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  1. 15 Jun '07 14:01
    Game 3599000

    I just cant find anywhere it went wrong

    At the end, f6 was played to lose a pawn but keep better position and bishop pair, BxN would quickly fall apart and lose im pretty sure of that. So the game seems lost by then anyway, right?

    My opponent is a GM and personally thinks that the gambit by black is unsound and white can with perfect play force a victory, though he isnt certain of it he is pretty convinced that black cannot draw if white plays perfectly.
    I didnt know if anyone here would be able to disagree or offer any alternate moves etc for black, it would be appreciated.
    And no i dont genuinely think this game is a refutation of the gambit, but can't see where i could have improved!
  2. 15 Jun '07 14:21
    heh GM. right... heh yeah sure whateva. GM...suuuree.

    I am the long lost son of Boris Jeltsin.
  3. 15 Jun '07 14:22
    Originally posted by Jusuh
    heh GM. right... heh yeah sure whateva. GM...suuuree.

    I am the long lost son of Boris Jeltsin.
    How unfortunate.
  4. 15 Jun '07 14:24
    Originally posted by mazziewag
    How unfortunate.
    Yes. Fortunately my mom is Carmen Electra. Go figure.
  5. 15 Jun '07 14:47
    The post that was quoted here has been removed
    sure...gm norms...yeah right... whatever..heh
  6. 15 Jun '07 14:58 / 1 edit
    The post that was quoted here has been removed
    I am shocked you have not said "just kidding" yet. We all know you, 1900 RHP player, are not becoming GM. Also I am pretty sure you dont have any norms at all. They are extremely hard to achieve, especially if one is club player.

    Oh and btw...whats your elo rating Smaug?
  7. 15 Jun '07 15:05
    yeah right. and you think I was being serious?

    I am also very disappointed on you.
  8. Standard member Exuma
    Anansi
    15 Jun '07 15:31
    Originally posted by mazziewag
    Game 3599000

    I just cant find anywhere it went wrong

    At the end, f6 was played to lose a pawn but keep better position and bishop pair, BxN would quickly fall apart and lose im pretty sure of that. So the game seems lost by then anyway, right?

    My opponent is a GM and personally thinks that the gambit by black is unsound and white can with ...[text shortened]... inely think this game is a refutation of the gambit, but can't see where i could have improved!
    Why do you play g5? The other thing that seems against your own plan (a kingside attack, or else why play the gambit?) you react to white's counterplay on the queenside and lose the initiative. It was more important to keep building threats I think.
  9. 15 Jun '07 15:49
    Originally posted by Exuma
    Why do you play g5? The other thing that seems against your own plan (a kingside attack, or else why play the gambit?) you react to white's counterplay on the queenside and lose the initiative. It was more important to keep building threats I think.
    Possibly, but it was to prevent Rh4 dislodging the queen, it seemed neccessary.
    As for whether or not he is a GM, it doesnt really matter, he is the most knowledgable player i have faced on this site still, and so his claim that black has made no errors is still worth investigating.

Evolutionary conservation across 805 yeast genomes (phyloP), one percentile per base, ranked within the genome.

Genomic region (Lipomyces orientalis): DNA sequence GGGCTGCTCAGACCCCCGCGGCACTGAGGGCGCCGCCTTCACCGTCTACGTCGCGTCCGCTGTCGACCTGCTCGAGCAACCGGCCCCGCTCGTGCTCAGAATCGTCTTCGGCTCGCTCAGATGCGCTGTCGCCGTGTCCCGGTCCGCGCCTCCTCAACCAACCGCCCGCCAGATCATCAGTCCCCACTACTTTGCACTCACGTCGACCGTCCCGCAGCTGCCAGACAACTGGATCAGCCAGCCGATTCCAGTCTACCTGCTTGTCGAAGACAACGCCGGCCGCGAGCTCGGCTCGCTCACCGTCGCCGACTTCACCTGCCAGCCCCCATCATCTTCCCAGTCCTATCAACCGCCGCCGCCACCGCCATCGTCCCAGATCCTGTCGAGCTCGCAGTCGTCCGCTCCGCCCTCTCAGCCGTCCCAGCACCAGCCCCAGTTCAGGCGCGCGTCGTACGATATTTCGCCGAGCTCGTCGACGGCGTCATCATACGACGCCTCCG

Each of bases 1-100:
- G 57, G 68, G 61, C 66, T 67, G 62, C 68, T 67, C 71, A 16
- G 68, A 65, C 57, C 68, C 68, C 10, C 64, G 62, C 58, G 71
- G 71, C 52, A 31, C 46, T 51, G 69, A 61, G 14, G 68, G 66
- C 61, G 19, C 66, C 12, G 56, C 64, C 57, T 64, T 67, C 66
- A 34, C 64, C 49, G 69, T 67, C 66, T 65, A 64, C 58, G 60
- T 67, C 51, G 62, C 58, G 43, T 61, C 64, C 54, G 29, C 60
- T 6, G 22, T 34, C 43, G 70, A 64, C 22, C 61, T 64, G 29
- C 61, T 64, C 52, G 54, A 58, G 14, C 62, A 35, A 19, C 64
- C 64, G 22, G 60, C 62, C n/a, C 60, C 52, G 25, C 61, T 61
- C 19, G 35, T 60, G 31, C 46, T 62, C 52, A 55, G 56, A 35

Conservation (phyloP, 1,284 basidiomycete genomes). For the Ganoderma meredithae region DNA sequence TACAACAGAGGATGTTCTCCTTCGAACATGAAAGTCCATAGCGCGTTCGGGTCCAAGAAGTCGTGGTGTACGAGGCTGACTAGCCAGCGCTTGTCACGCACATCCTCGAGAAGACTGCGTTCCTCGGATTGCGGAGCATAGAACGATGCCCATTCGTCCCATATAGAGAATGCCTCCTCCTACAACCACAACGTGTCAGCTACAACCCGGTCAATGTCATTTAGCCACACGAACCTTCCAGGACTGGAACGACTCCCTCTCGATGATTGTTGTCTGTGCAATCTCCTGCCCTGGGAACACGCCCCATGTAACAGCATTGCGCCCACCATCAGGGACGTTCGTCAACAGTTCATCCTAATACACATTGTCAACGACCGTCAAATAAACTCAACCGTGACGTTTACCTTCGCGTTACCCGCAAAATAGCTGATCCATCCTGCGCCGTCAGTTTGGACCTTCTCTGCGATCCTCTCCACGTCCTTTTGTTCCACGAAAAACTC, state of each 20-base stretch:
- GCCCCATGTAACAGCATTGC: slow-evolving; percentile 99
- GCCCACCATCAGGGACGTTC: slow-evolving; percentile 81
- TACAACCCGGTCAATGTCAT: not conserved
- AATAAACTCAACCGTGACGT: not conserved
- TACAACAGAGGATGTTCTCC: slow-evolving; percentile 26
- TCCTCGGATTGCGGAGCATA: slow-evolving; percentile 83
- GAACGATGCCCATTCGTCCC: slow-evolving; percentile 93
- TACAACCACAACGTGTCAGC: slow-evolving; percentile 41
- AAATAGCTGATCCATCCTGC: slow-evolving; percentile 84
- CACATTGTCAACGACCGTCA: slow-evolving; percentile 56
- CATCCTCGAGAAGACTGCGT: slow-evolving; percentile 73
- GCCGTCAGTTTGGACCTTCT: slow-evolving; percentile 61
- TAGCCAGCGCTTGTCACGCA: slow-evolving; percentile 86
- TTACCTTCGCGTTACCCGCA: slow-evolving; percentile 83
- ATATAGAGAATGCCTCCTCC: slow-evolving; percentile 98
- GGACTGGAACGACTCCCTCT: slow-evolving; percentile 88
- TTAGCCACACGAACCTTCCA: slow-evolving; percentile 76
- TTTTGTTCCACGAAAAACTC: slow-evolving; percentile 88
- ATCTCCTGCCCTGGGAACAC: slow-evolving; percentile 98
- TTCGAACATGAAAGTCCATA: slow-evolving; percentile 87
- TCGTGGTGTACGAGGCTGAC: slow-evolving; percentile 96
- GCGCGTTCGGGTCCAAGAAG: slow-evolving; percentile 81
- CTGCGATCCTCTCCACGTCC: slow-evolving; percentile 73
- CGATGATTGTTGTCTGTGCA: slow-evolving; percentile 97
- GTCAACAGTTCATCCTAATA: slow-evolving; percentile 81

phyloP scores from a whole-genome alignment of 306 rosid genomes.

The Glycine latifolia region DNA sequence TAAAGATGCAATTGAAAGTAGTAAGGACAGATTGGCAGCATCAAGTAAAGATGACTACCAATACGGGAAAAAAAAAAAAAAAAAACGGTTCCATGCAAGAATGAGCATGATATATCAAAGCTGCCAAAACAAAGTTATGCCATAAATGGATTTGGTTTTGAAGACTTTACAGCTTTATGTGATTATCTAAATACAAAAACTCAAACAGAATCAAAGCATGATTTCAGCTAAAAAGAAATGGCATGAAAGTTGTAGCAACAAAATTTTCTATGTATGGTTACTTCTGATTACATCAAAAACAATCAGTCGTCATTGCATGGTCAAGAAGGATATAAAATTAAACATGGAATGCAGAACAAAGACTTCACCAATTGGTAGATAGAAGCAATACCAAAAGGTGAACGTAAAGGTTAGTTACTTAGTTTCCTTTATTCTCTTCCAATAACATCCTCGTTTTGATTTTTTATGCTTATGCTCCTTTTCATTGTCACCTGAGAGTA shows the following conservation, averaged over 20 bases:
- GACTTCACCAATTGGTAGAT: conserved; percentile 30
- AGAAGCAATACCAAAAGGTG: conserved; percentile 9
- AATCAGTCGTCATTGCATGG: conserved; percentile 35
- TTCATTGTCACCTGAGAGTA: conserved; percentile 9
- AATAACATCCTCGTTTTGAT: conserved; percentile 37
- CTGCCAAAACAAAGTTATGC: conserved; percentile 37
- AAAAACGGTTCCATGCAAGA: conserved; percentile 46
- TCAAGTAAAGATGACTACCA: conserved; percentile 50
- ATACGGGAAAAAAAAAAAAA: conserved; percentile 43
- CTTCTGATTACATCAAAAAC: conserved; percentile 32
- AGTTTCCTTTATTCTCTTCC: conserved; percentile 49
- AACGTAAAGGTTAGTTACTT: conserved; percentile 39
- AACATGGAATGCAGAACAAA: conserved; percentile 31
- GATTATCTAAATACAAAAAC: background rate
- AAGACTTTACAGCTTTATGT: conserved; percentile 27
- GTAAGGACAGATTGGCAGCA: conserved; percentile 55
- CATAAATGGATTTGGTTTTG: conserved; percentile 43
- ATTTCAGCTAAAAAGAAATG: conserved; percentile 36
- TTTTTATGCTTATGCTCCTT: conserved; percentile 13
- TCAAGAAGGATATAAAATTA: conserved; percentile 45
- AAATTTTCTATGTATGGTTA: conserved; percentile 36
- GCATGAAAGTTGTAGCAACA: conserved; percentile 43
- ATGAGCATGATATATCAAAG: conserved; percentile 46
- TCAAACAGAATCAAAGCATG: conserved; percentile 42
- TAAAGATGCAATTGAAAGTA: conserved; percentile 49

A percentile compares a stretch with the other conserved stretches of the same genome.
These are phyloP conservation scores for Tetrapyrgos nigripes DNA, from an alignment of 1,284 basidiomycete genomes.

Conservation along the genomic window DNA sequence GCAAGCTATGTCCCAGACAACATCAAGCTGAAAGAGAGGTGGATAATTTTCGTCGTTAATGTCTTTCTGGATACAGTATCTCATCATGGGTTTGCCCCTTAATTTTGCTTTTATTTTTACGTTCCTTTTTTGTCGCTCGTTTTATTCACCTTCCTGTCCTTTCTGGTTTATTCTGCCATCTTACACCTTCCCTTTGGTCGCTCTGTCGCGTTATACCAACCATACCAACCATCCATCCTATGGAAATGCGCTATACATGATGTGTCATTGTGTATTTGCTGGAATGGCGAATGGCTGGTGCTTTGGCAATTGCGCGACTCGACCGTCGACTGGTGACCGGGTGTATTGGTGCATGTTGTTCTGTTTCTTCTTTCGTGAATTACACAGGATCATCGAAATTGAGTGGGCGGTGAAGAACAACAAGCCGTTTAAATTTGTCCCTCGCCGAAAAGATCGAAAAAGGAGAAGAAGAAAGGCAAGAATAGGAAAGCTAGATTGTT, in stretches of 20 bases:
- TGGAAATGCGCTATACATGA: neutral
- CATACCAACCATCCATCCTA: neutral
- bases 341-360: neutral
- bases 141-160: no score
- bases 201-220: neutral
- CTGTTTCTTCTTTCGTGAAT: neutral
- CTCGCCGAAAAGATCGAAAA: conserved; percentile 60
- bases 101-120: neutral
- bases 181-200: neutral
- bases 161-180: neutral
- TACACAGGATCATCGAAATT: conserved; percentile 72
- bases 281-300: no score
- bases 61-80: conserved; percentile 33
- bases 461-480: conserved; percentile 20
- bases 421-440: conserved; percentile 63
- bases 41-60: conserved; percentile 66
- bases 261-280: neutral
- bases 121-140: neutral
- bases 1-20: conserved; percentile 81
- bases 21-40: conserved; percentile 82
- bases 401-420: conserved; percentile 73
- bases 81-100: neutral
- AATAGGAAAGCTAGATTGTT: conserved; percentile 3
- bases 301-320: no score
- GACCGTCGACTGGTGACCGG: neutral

10. Standard member Exuma
    Anansi
    15 Jun '07 16:25
    I see g5 to stop the rook. After 10 a4, why not Nf6? Attacks the rook again, and threatens to come in on g4 with threats against h2...
  11. Standard member Yuga
    Renaissance
    15 Jun '07 16:35 / 1 edit
    The post that was quoted here has been removed
    I recall that many super-GM's have used it recently (including Leko, Anand, even Kramnik in blindfold), but an analysis of the game below would be very interesting.

    Vladimir Kramnik vs Levon Aronian (2007)
    http://www.chessgames.com/perl/chessgame?gid=1459869

    - As someone who plays the white side of the Ruy, I feel that chess wouldn't be fair if white couldn't refute this gambit.
  12. 15 Jun '07 16:48
    Did you consider 10... Nf4, and if so what did you come up with? I'm too lazy/not smart enough to figure out what would happen, but it looks kind of interesting.
  13. 15 Jun '07 17:01
    Originally posted by mazziewag
    Game 3599000

    I just cant find anywhere it went wrong

    At the end, f6 was played to lose a pawn but keep better position and bishop pair, BxN would quickly fall apart and lose im pretty sure of that. So the game seems lost by then anyway, right?

    My opponent is a GM and personally thinks that the gambit by black is unsound and white can with ...[text shortened]... inely think this game is a refutation of the gambit, but can't see where i could have improved!
    Where you went wrong was responding to the Queenside play by White. Nf6 to attack the rook again is what is usually played there. See this game where Leko actually beat Kramink fairly easily with the black side of it:

    http://www.chessgames.com/perl/chessgame?gid=1309482
  14. 15 Jun '07 17:03
    Originally posted by mcreynolds
    Did you consider 10... Nf4, and if so what did you come up with? I'm too lazy/not smart enough to figure out what would happen, but it looks kind of interesting.
    I dismissed this pretty quickly as the following moves seem forced, though i didnt look into it that much so i may have missed something.

    1. Nf4? gxf4
    2. Bxf4 Rxf4
    3. gxf4 Qf3 and it looks pretty hopeless for black
  15. 15 Jun '07 17:04
    Originally posted by Leaadas
    Where you went wrong was responding to the Queenside play by White. Nf6 to attack the rook again is what is usually played there. See this game where Leko actually beat Kramink fairly easily with the black side of it:

    http://www.chessgames.com/perl/chessgame?gid=1309482
    I didnt even consider this move, why not?!

    Ill look into it further, it looks as if we have found the missing peice of the jigsaw though!